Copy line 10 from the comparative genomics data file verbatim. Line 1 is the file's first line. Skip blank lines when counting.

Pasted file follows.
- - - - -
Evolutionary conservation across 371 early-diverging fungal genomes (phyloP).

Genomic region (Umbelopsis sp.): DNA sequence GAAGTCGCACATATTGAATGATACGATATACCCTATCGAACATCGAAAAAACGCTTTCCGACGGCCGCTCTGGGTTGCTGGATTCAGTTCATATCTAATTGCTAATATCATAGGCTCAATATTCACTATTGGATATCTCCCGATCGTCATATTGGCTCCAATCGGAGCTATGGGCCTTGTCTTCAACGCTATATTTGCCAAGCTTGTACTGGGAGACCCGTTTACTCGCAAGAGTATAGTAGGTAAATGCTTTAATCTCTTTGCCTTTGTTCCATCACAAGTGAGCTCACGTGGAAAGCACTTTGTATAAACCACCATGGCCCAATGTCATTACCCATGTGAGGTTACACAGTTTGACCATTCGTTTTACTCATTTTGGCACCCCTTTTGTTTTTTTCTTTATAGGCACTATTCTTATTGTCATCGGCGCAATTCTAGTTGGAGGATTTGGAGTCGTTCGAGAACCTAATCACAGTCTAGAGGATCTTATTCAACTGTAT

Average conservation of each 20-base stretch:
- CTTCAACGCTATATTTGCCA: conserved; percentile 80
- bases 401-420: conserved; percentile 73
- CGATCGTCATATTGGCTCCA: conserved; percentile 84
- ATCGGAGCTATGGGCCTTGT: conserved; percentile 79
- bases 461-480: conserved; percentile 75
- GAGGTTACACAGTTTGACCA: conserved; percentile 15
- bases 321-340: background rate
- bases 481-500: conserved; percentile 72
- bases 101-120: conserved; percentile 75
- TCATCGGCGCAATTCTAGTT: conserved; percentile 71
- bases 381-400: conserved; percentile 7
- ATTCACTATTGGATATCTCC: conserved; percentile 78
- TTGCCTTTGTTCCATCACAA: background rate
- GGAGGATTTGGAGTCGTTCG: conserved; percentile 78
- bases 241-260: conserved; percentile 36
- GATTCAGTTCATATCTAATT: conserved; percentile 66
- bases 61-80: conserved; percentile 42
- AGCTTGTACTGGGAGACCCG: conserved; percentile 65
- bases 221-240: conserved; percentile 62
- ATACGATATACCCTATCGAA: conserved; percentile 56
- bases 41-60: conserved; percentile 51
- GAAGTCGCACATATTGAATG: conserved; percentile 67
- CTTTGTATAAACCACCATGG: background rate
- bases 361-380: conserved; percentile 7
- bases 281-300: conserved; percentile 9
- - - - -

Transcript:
- bases 321-340: background rate